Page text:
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How To Create A Home Office

As so many of us are still working from home, it’s time to transform the makeshift offices at our kitchen tables into more authentic workspaces that increase efficiency, creativity, productivity – and actually bring us joy.

We must admit, sitting crossed leg with the computer on our laps in the living room isn’t ideal for eight hour or longer work days.

While it was fine for a few weeks, as businesses are continuing to implement work-from-home policies as a mainstay, a real home office in your apartment is needed for success. Working at home (known as WFH) has advantages. It provides flexibility and the lack of commute saves us time and money – and has environmental benefits. It does, however, blur the line between your personal and professional life. The solution is space to separate both.

To do so, you most likely by now understand your basic needs for WFH. Do you need a work table as well as a computer desk? Would a standing desk space make you more energetic? Do you need file cabinets? Any additional equipment?

It is worthwhile to consider a desk table instead of, or in addition to, a chair so you can stand and work at times. This healthy option can improve fatigue and stiffness from sitting too long. Ergonomics is important in choosing furniture and setting up your office to ensure that you don’t end up with back, wrist or other issues. Yoga balls make great chairs! Many of us have learned now that hunching forward unnaturally over our workspace causes discomfort just hours into the day.

Now that you know what your home office should entail, you need to start working on your space to accommodate it. Ideally, it should provide privacy—such as a spare room with a door. This reduces noise, which is crucial if you are on the phone or Zoom chats. If you don’t have that much space to dedicate to an office, partition an area off from the rest of the room.

Some tips:

  • Decorate. Adding plants or perhaps a framed certificate, to make it comfortable, alive and professional.
  • Clear your new office from clutter. A desk surrounded by storage boxes, crafts and spare clothing will only cause stress.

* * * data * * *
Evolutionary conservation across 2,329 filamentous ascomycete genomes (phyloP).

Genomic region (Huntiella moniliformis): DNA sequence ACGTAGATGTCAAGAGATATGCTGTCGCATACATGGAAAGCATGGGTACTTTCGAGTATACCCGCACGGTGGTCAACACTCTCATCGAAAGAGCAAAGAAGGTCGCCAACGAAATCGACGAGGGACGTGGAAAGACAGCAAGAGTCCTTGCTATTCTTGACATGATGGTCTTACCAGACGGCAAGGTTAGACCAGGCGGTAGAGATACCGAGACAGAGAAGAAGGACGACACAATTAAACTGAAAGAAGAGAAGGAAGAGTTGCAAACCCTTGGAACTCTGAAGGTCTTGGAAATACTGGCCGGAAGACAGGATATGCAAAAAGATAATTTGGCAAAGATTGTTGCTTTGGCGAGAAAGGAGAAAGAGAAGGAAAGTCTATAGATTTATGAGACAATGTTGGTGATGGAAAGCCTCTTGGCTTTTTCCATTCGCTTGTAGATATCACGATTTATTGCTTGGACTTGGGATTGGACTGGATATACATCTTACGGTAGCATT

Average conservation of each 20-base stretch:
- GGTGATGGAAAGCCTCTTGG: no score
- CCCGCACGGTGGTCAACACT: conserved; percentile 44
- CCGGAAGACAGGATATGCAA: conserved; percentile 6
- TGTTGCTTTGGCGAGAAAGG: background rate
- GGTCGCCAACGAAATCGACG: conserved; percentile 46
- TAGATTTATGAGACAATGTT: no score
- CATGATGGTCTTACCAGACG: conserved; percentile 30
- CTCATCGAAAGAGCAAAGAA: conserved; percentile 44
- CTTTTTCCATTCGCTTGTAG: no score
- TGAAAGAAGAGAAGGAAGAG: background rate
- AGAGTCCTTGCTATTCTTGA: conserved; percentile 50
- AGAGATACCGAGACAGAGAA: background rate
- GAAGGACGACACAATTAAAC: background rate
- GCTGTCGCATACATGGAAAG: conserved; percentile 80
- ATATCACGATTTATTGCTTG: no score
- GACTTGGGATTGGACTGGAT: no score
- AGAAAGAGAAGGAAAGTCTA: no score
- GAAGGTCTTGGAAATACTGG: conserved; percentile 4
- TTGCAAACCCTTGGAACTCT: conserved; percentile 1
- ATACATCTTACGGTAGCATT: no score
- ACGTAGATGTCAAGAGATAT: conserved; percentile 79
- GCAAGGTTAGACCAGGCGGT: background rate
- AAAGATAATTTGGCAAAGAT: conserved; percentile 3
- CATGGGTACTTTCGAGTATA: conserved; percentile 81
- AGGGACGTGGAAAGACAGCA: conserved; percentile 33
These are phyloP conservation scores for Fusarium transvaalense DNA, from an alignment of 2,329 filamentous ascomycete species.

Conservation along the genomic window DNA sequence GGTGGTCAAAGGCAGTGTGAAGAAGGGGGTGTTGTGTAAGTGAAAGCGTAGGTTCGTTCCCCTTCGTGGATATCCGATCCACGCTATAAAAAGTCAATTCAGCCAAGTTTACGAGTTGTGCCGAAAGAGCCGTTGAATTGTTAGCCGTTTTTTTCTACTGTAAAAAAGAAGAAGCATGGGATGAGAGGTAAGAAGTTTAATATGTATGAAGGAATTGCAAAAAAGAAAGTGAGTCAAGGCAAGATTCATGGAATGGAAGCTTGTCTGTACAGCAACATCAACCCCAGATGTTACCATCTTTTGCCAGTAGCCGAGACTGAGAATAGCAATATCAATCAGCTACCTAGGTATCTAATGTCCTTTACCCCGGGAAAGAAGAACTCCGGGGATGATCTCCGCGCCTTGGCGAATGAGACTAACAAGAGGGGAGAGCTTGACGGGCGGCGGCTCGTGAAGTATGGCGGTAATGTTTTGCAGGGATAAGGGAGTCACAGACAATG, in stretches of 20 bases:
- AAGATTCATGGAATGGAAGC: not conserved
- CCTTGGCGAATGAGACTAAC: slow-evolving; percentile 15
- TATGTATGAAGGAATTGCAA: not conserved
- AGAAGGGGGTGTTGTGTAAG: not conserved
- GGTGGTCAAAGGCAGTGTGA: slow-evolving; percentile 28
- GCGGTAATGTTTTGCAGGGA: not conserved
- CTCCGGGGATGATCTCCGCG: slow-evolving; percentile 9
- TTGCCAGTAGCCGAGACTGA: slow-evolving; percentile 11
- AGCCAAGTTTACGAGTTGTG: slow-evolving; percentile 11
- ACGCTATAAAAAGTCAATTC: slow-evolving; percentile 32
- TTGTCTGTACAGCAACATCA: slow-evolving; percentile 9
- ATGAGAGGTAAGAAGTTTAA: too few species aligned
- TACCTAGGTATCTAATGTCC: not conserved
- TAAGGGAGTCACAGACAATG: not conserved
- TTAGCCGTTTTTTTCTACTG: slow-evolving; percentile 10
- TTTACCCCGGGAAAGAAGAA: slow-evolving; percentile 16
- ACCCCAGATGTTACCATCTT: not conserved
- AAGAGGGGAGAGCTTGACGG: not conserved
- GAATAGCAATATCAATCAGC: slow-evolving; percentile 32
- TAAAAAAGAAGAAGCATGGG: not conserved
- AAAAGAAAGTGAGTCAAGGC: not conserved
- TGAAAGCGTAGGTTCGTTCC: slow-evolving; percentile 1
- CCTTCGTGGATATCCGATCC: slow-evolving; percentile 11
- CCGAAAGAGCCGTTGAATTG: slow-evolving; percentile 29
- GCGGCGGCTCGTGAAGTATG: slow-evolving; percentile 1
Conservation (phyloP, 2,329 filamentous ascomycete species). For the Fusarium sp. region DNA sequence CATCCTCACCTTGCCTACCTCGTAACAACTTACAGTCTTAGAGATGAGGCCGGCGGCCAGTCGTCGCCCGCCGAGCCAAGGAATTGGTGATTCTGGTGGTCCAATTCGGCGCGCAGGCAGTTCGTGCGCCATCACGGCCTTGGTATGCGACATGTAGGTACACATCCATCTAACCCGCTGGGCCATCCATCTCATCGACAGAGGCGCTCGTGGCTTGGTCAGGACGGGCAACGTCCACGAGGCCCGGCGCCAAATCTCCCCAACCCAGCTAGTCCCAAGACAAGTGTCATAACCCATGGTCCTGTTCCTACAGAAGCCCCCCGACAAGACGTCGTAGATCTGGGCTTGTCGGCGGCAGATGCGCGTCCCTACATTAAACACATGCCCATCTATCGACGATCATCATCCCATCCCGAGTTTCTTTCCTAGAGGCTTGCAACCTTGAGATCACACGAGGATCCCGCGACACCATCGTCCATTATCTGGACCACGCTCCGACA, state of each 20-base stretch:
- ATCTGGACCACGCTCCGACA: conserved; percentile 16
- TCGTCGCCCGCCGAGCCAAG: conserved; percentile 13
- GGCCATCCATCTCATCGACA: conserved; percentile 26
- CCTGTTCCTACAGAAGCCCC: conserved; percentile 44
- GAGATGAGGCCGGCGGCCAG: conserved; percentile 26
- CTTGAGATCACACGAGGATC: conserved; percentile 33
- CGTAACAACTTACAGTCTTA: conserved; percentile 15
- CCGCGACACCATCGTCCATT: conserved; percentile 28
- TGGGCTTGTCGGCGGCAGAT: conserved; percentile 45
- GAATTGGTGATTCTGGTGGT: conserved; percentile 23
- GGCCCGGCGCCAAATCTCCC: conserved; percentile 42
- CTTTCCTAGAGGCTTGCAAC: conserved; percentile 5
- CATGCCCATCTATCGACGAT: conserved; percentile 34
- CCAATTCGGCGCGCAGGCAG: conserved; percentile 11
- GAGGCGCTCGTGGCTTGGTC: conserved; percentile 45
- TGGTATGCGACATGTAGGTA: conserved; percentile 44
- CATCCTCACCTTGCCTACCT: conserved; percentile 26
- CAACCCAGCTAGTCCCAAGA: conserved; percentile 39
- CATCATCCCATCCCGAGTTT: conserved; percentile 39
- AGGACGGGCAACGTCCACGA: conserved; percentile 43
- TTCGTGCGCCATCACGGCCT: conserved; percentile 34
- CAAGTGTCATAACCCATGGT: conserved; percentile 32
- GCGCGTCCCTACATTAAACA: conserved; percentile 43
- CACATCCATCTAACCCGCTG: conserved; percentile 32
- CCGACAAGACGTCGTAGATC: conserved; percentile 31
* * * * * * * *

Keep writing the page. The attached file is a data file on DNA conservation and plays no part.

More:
• Natural light is important, so ensure your space is near enough a window. Natural light has been proven to boost moods and can also help with eyestrain and headaches.
  • Feng Shui, which recommends arranging the room and placing objects in specific areas to ensure good energy is flowing, is a philosophy to research when finishing your space to make it more comfortable and productive.
  • In Feng Shui, for example, most people will feel more relaxed with their desk facing a window or door, rather than with their back to a door. Facing a window is preferable because the natural light is energizing. If you cannot arrange your desk at an angle which allows you to see both the door and window, place a mirror on the wall in front of you so you can see what’s behind you. It boosts confidence and the feeling of security.
  • Hang art on the wall for inspiration. Bare walls do not inspire.
  • Sound is positive energy when it’s not over-bearing. Open a window and enjoy the singing of the birds nearby. Place a small water fountain in a corner (away from computers). Feel the fresh air.
  • When your choosing color theme, think of the skills you need to succeed in your career. If your career is stressful, think monochrome muted tones. All Tan -Pantone Ash 16-3802. All White -Pantone Brilliant White 11-4001. All Blue -Pantone Mosaic Blue 14-4528. Click here to learn more.
  • If you need an energizing color for your home office, Psychology Today recommends greens for creativity. Pantone Golden Lime 16-0543. Click here to learn more.
  • End your day making sure your office is organized for the next. Remove coffee cups, mail, extra paper, clean off your desktop. It will make the following day easier and ready to seize the work day!

Once you are set up, keeping dedicated hours can help you from overworking or getting distracted from work. The benefit of WFH is flexibility, so of course there may be days that you work a little longer or mornings you sleep a little longer, but track your time.

Finally, when the day is over, have an end of day ritual. Shut down work equipment and do something to “call it a day”. Move to another room or outside with a cup of tea or a book; go for a run; walk around the block; or engage a friend or family member in non-work-related conversation.

By separating your work and personal spaces in your apartment, you achieve a better balance that will make working at home a benefit for your success and happiness.